Optimizing fertility policy: beyond incentives to communities

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China’s 20th Party Congress called to optimize population policy and establish fertility support systems. New measures provide economic incentives, leave, childcare and women’s rights protections to encourage childbearing. However, a narrow focus on families and specialized institutions ignores community roles and the socio-cultural nature of reproduction.

Most policies target families with material incentives, reinforcing parental duties. But humans have long relied on community support for childrearing. An economic rationale presumes lowering costs and raising benefits spurs fertility, ignoring cultural factors. Targeted institutions like employers and childcare centers overlook communities’ integrated, continuous impact on nurturing and childcare.

Socio-cultural history shows reproduction involves human continuity and social needs beyond biology or economy. Pregnancy and parenting trigger needs for companionship, identity shifts, attention and purpose. Communities once met these through rituals, celebrations and gifts, but urbanization and privatization left women “socially isolated”. Parenting responsibilities shifted to fragile nuclear families, straining intimate relationships. Businesses exploit unmet social needs, creating new problems.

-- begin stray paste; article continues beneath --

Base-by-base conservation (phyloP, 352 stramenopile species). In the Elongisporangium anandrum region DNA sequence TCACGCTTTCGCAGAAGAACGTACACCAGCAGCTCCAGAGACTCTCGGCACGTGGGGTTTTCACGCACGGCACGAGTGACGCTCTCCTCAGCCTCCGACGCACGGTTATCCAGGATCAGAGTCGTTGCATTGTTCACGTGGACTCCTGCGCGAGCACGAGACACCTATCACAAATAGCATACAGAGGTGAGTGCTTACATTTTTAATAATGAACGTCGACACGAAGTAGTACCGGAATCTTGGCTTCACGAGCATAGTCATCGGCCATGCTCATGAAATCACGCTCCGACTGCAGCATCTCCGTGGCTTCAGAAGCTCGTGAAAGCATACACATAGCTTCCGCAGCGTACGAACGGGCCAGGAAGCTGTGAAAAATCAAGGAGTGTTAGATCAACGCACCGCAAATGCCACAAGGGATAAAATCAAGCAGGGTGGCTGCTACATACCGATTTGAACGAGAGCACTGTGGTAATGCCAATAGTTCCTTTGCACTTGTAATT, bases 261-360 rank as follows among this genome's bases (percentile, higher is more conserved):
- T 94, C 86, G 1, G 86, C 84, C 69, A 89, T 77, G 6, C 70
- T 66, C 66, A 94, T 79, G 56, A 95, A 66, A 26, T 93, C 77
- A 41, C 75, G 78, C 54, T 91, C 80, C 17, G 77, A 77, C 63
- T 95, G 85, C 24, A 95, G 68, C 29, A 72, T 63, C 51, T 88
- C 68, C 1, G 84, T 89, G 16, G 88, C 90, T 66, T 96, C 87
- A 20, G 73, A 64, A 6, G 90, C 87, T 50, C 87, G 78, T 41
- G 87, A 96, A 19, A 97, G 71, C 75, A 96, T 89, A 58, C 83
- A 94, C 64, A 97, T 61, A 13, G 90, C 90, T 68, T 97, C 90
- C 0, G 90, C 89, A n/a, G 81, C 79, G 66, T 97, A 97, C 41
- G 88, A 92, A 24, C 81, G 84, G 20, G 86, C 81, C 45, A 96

Some studies view institutional motherhood as oppressive, but others note tensions with lived experiences called “mothering practices”. Institutional motherhood isolates and denies women’s diversity, but mothering practices are dynamic, informed by women’s experiences. The “paradox of motherhood” is they interact, as institutional pressures shape and are shaped by life changes raising new challenges in “being a mother”. Women’s strategies loosen static notions of motherhood.

Recent research shows mobile, middle-class and entrepreneurial mothers’ diverse pregnancy, childbirth and parenting practices. These include: producing knowledge, understanding their bodies, mobilizing others to parent, growing through parenting, and gaining life power and purpose. This provides insights into motherhood as empowering, not just oppressive. The key is building environments where women receive support to develop their subjectivity in mothering — involving others in childrearing; balancing life roles; seeing self-awareness and purpose beyond motherhood; and using mothering to change society.

Most research examines family or institutions, neglecting communities enabling social reproduction – the care sustaining and recreating life. This care is relational, emotional and physical, not instrumental or standardized. Community transcends nuclear families’ privacy and involves flexible, open interactions unlike specialized institutions. Community escape privatized family life’s narrowness, enabling social participation.

In summary, policy should move beyond material incentives for private families and specialized institutions. Acknowledging the socio-cultural, empowering and communal aspects of reproduction calls for optimizing community support. Providing inclusive environments where women gain purpose and connection during mothering, not isolation, yields benefits beyond fertility rates alone – a shared vision of the good life, dignity and humanity in care for future generations. With compassion for these silent anchors of continuity, society inches closer to building a system as enlightened as the future it seeks to shape.